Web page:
The cysteine protease cathepsin B (CTSB) is ubiquitously expressed throughout the body, including human muscle cells during exercise (109, 132). In the search of muscle-produced factors using a mass spectrometry-based approach, Moon et al. (114) exposed rat myotubes to the AMPK agonist AICAR and identified CTSB as a putative myokine. The authors further demonstrated that short-term AICAR treatment was effective in inducing Ctsb mRNA in myotubes. Moreover, 30 days of wheel-running activity upregulated Ctsb mRNA in the hippocampus and the gastrocnemius muscle (but not in other organs e.g., liver or adipose tissue), as well as plasma levels of CTSB in mice. Likewise, 4 months of treadmill exercise led to a significant increase of plasma CTSB concentrations in rhesus monkeys and humans. Furthermore, Moon et al. (114) showed that CTSB has the property to cross the blood-brain barrier and the application of exogenous CTSB to hippocampal progenitor cells induced both BDNF and doublecortin (DCX) transcripts. Strikingly, physical activity did not promote hippocampal neurogenesis or improved spatial memory in whole-body CTSB KO mice, suggesting that central and/or muscle-derived CTSB could mediate the beneficial effects of physical activity on memory function in rodents. Whether a correlation between human plasma CTSB levels and fitness or memory scores exists, as suggested by the authors, remains to be confirmed. Likewise, it is not clear if a therapeutic elevation of blood CTSB levels would be sufficient to enhance hippocampal-dependent memory function, especially in the aging context. Besides, the physiological effects of chronic exogenous CTSB administration have to be addressed, in particular in light of its involvement in inflammation, cell apoptosis, tumor development and progression (133, 134). Lastly, the signaling pathway by which peripheral and/or central CTSB promotes BDNF elevation and neurogenesis is still unknown.
A recent study has uncovered a cellular mechanism by which blood-born lactate from contracting muscles signals to the brain to promote angiogenesis. Morland et al. (115) investigated the putative role the hydroxycarboxylic acid receptor 1 (HCAR1), enriched at the blood-brain barrier (135), as a mediator of lactate-induced central vascularization. They observed that after 7 weeks of wheel-running activity, mice lacking HCAR1 did not show increased VEGFA expression and capillary density in the dentate gyrus or the sensorimotor cortex. Similarly, chronic subcutaneous injections of sodium L-lactate failed to enhance VEGFA expression and vascularization in HCAR1 KO animals, indicating that HCAR1 is essential to mediate the effects of exercise on angiogenesis in specific brain areas. Moreover, in line with the involvement of the phosphatidylinositol 3-kinase/Akt (PI3K/Akt) and extracellular signal-regulated kinase (ERK1/2) signaling pathways in mediating the induction of VEGF (136), both lactate and a selective HCAR1 agonist failed to activate ERK1/2 and Akt in hippocampal slices lacking HCAR1. The authors further defined the location of the HCAR1 protein in the leptomeningeal fibroblast-like cells of the pia mater—the innermost layer of the meninges which supports blood vessel—as well as pericyte-like cells, previously shown to be involved in the control of blood flow and angiogenesis (137).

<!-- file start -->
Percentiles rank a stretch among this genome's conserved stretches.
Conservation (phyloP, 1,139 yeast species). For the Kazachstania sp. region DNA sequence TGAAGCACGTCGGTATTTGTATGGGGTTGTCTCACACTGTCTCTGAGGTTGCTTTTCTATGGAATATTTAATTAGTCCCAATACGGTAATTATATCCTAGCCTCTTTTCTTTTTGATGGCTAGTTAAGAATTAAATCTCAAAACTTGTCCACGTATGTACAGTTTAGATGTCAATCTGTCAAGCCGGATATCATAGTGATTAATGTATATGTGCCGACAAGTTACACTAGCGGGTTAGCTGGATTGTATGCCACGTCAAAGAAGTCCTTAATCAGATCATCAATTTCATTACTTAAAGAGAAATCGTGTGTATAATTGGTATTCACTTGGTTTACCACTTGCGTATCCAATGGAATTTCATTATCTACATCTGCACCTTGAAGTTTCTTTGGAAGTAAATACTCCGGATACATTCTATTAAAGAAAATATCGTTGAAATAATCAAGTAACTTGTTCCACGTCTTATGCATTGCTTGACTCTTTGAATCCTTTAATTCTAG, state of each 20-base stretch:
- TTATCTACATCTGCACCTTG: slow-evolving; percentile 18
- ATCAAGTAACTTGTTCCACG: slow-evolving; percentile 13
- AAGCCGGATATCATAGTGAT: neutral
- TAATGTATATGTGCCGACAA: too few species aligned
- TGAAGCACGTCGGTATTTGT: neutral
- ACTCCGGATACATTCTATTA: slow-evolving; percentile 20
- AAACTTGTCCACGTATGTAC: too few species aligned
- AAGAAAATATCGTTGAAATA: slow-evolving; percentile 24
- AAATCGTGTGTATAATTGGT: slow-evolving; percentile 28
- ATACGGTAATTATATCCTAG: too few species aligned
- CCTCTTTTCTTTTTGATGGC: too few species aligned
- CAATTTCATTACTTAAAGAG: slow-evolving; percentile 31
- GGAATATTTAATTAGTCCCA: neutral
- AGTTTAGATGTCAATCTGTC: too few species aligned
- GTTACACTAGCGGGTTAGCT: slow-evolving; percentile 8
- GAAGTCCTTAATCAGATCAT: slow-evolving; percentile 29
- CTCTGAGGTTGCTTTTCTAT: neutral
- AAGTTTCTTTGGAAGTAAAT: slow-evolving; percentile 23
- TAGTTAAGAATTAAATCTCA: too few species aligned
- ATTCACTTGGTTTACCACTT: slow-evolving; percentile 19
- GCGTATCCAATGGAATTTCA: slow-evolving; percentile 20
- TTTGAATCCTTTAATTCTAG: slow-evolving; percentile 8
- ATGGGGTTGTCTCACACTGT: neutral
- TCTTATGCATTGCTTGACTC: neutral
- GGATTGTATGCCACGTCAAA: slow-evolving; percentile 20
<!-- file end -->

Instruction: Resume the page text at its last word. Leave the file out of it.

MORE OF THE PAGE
Kynurenin and Kynurenic Acid
The underlying cause of depression is difficult to elucidate as a combination of biological, psychological and environmental factors contribute to the pathogenesis of this disease. Notably however, depressed patients are usually less physically active, and the effectiveness of exercise programs in reducing depressive symptoms has been widely recognized (138, 139). Kynurenine (KYN) is a metabolite of the amino acid L-tryptophan, primarily synthetized in the liver. The degradation of KYN follows two different pathways: one proceeds with the conversion of KYN to 3-hydroxykynurenine (3HK) and quinolinic acid (QUIN), while the alternative pathway converts KYN to kynurenic acid (KYNA). In the brain, the conversion to KYNA is catalyzed by kynurenine aminotransferases (KATs) found in astrocytes. The same enzymes are expressed in different peripheral tissues including skeletal muscle (140, 141). Importantly, evidence suggests that a dysregulation of the KYN pathway is associated with a number of psychiatric disorders such as depression (140, 141). In a study from Agudelo et al. (121), exercise has been shown to activate the expression of KATs through a PGC-1α- and PPARα/δ-dependent pathway in both mouse and human muscles. Consistently, overexpression of PGC-1α and loss of PGC-1α, respectively, resulted in increased and decreased muscle KAT expression levels. The increase in KATs expression in the gain-of-function model shifted KYN metabolism toward enhanced synthesis of KYNA, which is unable to cross the blood-brain barrier, thereby reducing the accumulation of plasma KYN with its neurotoxic effects on the brain. Remarkably, this shift conferred resistance to chronic mild stress-induced depression in mice overexpressing PGC-1α in their muscles. The authors furthermore demonstrated that muscle PGC-1α elevation prevented the alterations in the expression of neurotrophic, synaptic and pro-inflammatory markers in the hippocampus in response to chronic mild stress and, to a lesser extent, exogenous KYN administration. These data suggest that physical exercise could also affect neuroinflammation [reviewed in (142, 143)].